One simple test to tell if your new product idea is a keeper or just a fling

Developing a new product is hard and I’m talking from first-hand experience.

When the new product is your idea it’s easy to fall in love with it. When you fall in love you don’t see faults and flaws. You can only see beauty.

If you have a strategy for innovation it is likely that you are developing ideas that are a combination of furthering your organisation’s mission and solving a problem for your customer. Your customers’ problem is often uncovered through insights, solicited through a range of methods including focus groups, surveys, interviews, feedback or simply spending time with and observing your customers behaviour.

Observations over time can reveal a lot and we often identify solutions to problems that customers didn’t even know they had – and a new product is born!

However, if something is genuinely new you have to convince your customer that the new product is the thing they can’t live without. None of us knew we needed the Internet, coconut water or mobile phones. I remember resigning to the fact I was going to have to get a mobile phone but I swore I’d only use it for emergencies. Ten years later I take my phone everywhere with me. I’ve even been known to check it on the toilet for fear of something catastrophic happening if I don’t look at it for a minute.

Right now, I do feel that something catastrophic might happen if I let my phone and access to the Internet out of my sight because I just launched a crowdfund campaign.

Is my idea a keeper or just a fling?

I thought a crowdfund would be the fastest way to test a concept I’ve fallen in love with directly with customers and hopefully provide some objectivity. I also get to raise the money to get the concept off the ground at the same time. It’s how I’m finding out if my idea is a keeper or a fling. And it’s happening right now.

My insight is through my work as an innovation consultant. I work with individuals and organisations helping them to think differently, have confidence in their creativity and make their good ideas happen.

Over the years I’ve noticed it doesn’t really matter how much budget you have or what tech or data is available. It doesn’t even matter how good the idea is. People are the ones that make good ideas happen and they are also what stops innovation.

I focus my energies on helping people have the strategies, skills and courage to make change happen. I’ve been shocked by how little support people require to really flourish and achieve so much more than they think is possible. I’m equally shocked by how little budget organisations put aside for these softer skills and their most important asset – their people.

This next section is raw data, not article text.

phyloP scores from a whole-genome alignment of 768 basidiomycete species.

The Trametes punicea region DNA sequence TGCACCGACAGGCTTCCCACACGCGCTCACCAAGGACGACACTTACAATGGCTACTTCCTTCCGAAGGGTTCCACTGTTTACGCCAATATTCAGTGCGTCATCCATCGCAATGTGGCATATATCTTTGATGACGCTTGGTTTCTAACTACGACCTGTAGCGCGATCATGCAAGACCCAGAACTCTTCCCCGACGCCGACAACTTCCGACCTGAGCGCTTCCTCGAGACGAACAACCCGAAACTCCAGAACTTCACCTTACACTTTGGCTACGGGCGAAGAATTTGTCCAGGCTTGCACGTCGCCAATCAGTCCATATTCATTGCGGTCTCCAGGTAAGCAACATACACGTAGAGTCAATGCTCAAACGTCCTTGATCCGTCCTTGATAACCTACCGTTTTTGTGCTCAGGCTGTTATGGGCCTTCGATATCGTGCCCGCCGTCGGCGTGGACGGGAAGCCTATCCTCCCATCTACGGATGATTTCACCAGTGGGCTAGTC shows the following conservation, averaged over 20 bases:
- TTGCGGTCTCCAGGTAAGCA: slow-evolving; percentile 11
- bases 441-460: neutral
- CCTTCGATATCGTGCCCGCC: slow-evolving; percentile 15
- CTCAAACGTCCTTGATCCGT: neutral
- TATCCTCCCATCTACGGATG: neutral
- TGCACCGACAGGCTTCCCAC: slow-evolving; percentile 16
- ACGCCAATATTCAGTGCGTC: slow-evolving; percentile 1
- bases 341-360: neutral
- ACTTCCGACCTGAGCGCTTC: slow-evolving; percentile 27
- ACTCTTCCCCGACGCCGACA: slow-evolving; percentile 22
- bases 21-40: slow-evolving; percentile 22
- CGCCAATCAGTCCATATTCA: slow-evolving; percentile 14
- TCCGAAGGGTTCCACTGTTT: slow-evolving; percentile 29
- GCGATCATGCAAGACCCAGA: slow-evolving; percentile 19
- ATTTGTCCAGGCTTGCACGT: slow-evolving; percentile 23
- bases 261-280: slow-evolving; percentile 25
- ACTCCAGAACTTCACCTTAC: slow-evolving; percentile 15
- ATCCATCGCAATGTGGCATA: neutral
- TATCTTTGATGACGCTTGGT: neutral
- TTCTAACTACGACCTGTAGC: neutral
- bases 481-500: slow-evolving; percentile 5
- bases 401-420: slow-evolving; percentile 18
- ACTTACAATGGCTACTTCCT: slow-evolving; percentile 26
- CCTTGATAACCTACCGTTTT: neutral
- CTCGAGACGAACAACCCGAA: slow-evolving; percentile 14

I’ve just finished an innovation leadership report, (which you can download from which compounds what I’ve learned from my hands-on work. The report is a series of interviews with an eclectic mix of innovators. The interviews revealed that the five most important innovation enablers are focus, understanding your audience, resilience to keep going despite knockbacks, support from others and the most important enabler to successful innovation was simply making time to think.

So, my idea is the Lucidity Network – a mix of online and offline learning and support – helping you to carve out the time to focus and think clearly, matched up with a network of people to provide encouragement and support to keep you going when it gets tough.

If people like the idea, they join the network by backing the crowd fund. This avoids the scenario when people say, ‘oh yes, if you launch it I’ll sign up,’ because what people say they’ll do and what people actually do are two different things.

If this works it means I have enough money to get the Lucidity Network going together with some early adopters giving me feedback on the product.

If I don’t raise the target I give the backers their money back and nothing happens. I’ll either conclude that it’s a good idea and people don’t understand why they need it and have another go – or concede to failing fast.

Check out the Lucidity Network – if you think it’s a good idea then back it and share with your friends and colleagues. The fate of the Lucidity Network lies with you – in the customer’s hands.

When you spot an opportunity you have to go for it does what it says on the tin. It’s an information portal for parents-to-be and new parents so they can sign up in one place to all the best baby clubs, offers and information available.

There are about 800,000 babies born in the UK every year and having a baby is high on the list of life-changing events. Parents-to-be and new parents are hungry for information. And there is a LOT available – as well as brands wanting to get their products in front of new customers.

Government legislation, medical advice and World Health Organisation (WHO) guidelines on child health changes with new research and advances in medicine. Sometimes when parents-to-be or new parents search online they can receive conflicting information and advice. This can be confusing and stressful, especially for first time parents.

In the back end of 2009, with a data management background, Lyndsey Marshall was working at Emma’s Diary – a company which offers parenting advice for parents-to-be and new parents. The amount of different information and products on the market could be overwhelming. She saw new parents spending hours signing up to everything only to be bombarded by information that may not be relevant to their personal circumstances.